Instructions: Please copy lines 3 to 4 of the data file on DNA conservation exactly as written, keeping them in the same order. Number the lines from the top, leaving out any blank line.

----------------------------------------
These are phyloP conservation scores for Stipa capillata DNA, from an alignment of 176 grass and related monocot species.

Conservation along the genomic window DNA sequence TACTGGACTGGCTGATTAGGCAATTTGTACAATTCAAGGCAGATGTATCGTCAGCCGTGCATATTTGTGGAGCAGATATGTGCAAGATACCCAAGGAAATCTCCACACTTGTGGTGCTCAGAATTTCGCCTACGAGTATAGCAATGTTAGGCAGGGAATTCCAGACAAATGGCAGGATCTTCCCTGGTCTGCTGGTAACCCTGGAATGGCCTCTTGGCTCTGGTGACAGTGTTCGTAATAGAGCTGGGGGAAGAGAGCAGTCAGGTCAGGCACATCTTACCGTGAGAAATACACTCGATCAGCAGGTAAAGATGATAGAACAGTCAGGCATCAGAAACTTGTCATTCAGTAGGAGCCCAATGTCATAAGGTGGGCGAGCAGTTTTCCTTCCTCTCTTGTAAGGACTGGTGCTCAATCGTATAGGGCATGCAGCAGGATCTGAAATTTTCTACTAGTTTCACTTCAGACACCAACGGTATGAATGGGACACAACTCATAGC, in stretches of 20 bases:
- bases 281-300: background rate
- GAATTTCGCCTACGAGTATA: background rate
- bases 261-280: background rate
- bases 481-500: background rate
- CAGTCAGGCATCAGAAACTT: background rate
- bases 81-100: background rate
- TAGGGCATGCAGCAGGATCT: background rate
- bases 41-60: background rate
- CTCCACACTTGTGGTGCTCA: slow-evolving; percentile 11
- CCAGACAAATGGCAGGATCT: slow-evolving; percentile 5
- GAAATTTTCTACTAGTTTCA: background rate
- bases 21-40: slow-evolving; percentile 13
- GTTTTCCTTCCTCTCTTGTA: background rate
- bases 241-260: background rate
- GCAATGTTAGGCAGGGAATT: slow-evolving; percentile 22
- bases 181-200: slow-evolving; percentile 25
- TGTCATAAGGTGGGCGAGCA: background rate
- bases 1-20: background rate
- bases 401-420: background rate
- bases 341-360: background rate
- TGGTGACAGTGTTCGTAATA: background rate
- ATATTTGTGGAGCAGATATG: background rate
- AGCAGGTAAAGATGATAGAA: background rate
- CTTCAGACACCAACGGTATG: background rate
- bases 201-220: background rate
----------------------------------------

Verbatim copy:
- bases 281-300: background rate
- GAATTTCGCCTACGAGTATA: background rate